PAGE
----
National Center for
1Q5U: Human Dutp Pyrophosphatase
Human dUTP pyrophosphatase: uracil recognition by a beta hairpin and active sites formed by three separate subunits
Structure (1996) 4 p.1077-1092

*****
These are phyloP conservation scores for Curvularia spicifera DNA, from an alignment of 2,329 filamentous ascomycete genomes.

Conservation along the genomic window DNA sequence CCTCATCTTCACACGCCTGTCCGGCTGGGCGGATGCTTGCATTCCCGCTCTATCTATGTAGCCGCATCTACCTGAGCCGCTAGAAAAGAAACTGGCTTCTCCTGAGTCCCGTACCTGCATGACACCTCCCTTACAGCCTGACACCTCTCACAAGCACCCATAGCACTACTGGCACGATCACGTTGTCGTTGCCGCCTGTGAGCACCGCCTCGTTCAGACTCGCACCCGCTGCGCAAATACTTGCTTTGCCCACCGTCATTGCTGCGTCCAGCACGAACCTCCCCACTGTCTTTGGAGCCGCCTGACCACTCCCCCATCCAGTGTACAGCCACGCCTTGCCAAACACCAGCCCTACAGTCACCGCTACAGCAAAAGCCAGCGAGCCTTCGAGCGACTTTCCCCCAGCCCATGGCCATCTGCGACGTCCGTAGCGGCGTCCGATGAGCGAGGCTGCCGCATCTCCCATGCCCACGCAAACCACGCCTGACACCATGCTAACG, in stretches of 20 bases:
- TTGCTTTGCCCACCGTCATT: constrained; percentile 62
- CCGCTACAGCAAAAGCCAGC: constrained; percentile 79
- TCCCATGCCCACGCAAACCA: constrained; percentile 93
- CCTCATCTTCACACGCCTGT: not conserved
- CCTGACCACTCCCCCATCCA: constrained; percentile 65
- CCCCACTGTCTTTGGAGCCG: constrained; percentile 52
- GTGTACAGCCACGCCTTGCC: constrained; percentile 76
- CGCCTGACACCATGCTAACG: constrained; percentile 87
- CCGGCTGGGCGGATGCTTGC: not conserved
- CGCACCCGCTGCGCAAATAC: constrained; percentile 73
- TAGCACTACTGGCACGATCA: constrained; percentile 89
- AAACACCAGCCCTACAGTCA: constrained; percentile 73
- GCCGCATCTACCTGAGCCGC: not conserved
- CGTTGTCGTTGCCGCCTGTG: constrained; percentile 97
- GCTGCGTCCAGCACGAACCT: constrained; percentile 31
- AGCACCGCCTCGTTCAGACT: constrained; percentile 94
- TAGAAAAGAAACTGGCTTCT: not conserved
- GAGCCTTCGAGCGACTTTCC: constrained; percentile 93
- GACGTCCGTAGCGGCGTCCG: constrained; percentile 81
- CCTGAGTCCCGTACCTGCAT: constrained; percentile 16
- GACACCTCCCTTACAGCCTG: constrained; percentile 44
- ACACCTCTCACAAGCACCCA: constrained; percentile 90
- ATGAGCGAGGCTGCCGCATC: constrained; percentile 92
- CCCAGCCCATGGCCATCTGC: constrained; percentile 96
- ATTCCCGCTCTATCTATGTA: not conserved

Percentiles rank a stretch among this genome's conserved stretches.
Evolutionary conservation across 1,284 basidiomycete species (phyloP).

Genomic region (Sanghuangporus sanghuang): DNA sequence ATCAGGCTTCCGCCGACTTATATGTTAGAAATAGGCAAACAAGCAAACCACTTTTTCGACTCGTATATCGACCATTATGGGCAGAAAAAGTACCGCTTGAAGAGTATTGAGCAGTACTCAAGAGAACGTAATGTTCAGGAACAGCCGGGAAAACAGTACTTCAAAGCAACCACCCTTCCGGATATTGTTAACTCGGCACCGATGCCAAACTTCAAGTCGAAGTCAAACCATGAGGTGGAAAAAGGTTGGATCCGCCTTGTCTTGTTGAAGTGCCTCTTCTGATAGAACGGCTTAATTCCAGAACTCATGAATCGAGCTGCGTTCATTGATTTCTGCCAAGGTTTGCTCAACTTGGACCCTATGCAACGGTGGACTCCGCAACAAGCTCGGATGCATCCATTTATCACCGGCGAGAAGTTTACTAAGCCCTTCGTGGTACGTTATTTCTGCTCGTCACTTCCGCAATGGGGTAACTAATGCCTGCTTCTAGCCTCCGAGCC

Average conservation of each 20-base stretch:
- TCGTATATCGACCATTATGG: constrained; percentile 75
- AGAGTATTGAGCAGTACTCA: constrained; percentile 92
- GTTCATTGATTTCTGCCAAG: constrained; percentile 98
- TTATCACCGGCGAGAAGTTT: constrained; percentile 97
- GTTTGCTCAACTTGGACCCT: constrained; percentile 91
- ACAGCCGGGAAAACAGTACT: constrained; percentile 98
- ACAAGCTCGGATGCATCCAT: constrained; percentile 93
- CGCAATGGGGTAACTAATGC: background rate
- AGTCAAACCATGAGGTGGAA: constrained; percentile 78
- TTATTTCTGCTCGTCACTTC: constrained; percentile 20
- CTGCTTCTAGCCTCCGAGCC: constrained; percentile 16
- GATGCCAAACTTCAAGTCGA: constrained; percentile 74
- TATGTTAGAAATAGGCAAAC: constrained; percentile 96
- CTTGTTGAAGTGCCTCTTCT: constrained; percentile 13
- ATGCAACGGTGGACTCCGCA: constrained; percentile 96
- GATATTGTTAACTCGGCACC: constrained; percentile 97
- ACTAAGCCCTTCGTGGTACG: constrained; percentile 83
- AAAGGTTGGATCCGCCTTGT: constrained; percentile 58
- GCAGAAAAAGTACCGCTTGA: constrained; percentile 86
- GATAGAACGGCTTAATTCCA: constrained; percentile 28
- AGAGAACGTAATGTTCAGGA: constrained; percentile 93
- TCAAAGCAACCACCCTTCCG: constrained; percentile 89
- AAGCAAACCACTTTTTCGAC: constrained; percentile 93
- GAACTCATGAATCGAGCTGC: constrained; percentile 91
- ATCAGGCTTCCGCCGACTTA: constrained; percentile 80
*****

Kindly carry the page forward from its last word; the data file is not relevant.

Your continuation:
BACKGROUND: The essential enzyme dUTP pyrophosphatase (dUTPase) is exquisitely specific for dUTP and is critical for the fidelity of DNA replication and repair. dUTPase hydrolyzes dUTP to dUMP and pyrophosphate, simultaneously reducing dUTP levels and providing the dUMP for dTTP biosynthesis. A high cellular dTTP: dUTP ratio is essential to avoid uracil incorporation into DNA, which would lead to strand breaks and cell death. We report the first detailed atomic-resolution structure of a eukaryotic dUTPase, human dUTPase, and complexes with the uracil-containing deoxyribonucleotides, dUMP, dUDP and dUTP. RESULTS: The crystal structure reveals that each subunit of the dUTPase trimer folds into an eight-stranded jelly-roll beta barrel, with the C-terminal beta strands interchanged among the subunits. The structure is similar to that of the E. coli enzyme, despite low sequence homology between the two enzymes. The nucleotide complexes reveal a simple and elegant way for a beta hairpin to recognize specific nucleic acids: uracil is inserted into a distorted antiparallel beta hairpin and hydrogen bonds entirely to main-chain atoms. This interaction mimics DNA base pairing, selecting uracil over cytosine and sterically precluding thymine and ribose binding. Residues from the second subunit interact with the phosphate groups and a glycine-rich C-terminal tail of the third subunit caps the substrate-bound active site, causing total complementary enclosure of substrate. To our knowledge, this is the first documented instance of all three subunits of a trimeric enzyme supplying residues that are critical to enzyme function and catalysis. CONCLUSIONS: The dUTPase nucleotide-binding sites incorporate some features of other nucleotide-binding proteins and protein kinases, but seem distinct in sequence and architecture. The novel nucleic acid base recognition motif appears ancient; higher order structures, such as the ribosome, may have evolved from a motif of this kind. These uracil-beta-hairpin interactions are an obvious way for peptides to become early coenzymes in an RNA world, providing a plausible link to the protein-DNA world. Within the beta hairpin, there is a tyrosine corner motif that normally specifies beta-arch connections; this tyrosine motif was apparently recruited to discriminate against ribonucleotides, more recently than the evolution of the beta hairpin itself.